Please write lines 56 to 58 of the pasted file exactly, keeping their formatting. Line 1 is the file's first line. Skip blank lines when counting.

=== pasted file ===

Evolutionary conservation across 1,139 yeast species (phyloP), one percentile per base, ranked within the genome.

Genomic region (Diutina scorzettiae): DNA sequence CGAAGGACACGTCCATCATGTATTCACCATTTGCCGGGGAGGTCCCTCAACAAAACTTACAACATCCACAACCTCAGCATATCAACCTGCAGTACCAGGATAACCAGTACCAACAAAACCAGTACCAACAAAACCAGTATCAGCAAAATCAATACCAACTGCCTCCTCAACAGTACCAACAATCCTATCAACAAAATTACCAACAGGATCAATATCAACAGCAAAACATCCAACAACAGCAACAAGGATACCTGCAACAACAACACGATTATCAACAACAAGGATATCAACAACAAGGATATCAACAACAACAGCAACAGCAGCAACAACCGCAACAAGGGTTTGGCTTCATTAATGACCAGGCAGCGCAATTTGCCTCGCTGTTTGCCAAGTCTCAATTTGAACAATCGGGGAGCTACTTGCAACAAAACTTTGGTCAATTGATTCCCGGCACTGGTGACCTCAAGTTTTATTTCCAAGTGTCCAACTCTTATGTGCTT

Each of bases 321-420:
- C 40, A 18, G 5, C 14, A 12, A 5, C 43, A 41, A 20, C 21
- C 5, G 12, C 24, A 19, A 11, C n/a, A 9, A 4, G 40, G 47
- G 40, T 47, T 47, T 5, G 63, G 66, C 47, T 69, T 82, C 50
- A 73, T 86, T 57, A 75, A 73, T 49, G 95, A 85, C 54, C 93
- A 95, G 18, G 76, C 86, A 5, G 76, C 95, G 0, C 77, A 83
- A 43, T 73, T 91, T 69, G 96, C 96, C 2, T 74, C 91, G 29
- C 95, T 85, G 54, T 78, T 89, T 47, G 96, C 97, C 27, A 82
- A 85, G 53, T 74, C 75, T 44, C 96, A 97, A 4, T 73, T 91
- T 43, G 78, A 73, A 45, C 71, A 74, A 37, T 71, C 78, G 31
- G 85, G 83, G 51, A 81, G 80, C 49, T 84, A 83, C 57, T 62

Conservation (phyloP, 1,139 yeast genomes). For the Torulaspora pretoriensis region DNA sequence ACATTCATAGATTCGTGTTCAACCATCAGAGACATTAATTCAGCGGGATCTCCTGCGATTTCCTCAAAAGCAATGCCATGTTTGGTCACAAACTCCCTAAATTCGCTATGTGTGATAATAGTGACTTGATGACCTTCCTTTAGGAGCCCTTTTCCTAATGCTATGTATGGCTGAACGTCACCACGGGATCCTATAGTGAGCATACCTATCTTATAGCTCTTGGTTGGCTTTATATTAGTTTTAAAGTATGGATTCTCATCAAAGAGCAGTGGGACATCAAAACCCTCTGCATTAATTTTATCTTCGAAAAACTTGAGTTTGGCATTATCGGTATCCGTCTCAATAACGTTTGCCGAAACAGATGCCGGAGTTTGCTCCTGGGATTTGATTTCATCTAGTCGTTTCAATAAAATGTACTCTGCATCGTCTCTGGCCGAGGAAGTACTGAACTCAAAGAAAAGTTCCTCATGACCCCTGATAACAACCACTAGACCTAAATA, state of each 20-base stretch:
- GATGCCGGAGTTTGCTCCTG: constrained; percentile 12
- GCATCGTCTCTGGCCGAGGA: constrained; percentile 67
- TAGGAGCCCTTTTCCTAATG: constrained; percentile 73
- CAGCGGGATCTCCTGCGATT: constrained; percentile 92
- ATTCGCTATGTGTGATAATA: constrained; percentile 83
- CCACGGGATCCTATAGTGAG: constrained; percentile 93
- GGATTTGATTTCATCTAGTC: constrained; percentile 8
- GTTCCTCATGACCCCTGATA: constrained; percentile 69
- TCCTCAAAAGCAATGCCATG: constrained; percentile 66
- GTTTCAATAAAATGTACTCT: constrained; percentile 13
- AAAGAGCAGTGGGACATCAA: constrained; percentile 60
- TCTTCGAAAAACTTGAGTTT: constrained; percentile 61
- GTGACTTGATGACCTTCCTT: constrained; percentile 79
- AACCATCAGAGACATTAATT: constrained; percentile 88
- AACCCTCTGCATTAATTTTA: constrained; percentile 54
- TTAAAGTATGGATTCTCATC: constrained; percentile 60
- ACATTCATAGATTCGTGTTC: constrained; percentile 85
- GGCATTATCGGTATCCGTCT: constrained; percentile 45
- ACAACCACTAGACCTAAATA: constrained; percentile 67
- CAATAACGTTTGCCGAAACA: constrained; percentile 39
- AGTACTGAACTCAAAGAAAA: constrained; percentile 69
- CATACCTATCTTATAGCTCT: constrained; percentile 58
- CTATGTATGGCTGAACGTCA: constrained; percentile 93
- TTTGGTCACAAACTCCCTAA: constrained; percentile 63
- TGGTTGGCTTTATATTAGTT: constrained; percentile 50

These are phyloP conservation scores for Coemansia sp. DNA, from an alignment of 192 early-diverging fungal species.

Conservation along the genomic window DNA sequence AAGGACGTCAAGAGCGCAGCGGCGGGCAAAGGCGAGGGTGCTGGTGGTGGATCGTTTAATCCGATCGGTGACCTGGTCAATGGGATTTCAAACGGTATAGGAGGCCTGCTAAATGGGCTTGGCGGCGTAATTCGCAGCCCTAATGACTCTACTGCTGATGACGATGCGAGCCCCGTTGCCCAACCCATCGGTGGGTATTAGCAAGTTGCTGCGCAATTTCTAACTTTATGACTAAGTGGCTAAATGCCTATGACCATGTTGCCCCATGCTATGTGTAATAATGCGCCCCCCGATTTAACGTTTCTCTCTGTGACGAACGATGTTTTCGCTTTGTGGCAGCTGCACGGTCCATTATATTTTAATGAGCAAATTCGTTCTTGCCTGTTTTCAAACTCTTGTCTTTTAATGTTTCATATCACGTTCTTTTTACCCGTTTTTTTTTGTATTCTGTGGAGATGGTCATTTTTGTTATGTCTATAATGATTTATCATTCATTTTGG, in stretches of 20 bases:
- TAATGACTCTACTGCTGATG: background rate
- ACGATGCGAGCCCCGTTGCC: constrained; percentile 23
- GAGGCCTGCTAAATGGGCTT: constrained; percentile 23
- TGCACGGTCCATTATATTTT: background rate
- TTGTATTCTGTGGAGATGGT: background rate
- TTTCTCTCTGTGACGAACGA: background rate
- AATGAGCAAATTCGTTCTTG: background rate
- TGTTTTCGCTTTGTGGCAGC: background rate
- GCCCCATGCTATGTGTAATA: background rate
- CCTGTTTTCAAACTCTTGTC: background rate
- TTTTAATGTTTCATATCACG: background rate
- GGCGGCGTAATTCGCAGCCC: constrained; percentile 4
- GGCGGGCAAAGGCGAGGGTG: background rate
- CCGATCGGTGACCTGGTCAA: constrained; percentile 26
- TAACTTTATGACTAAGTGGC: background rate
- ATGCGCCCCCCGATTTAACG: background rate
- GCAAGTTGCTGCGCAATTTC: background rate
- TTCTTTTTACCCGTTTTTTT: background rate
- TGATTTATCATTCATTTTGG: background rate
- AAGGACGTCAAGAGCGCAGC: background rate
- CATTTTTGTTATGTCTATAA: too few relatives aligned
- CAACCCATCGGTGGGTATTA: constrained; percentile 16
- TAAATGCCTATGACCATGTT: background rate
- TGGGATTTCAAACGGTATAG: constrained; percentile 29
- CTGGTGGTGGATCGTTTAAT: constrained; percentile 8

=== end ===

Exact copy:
- TAACTTTATGACTAAGTGGC: background rate
- ATGCGCCCCCCGATTTAACG: background rate
- GCAAGTTGCTGCGCAATTTC: background rate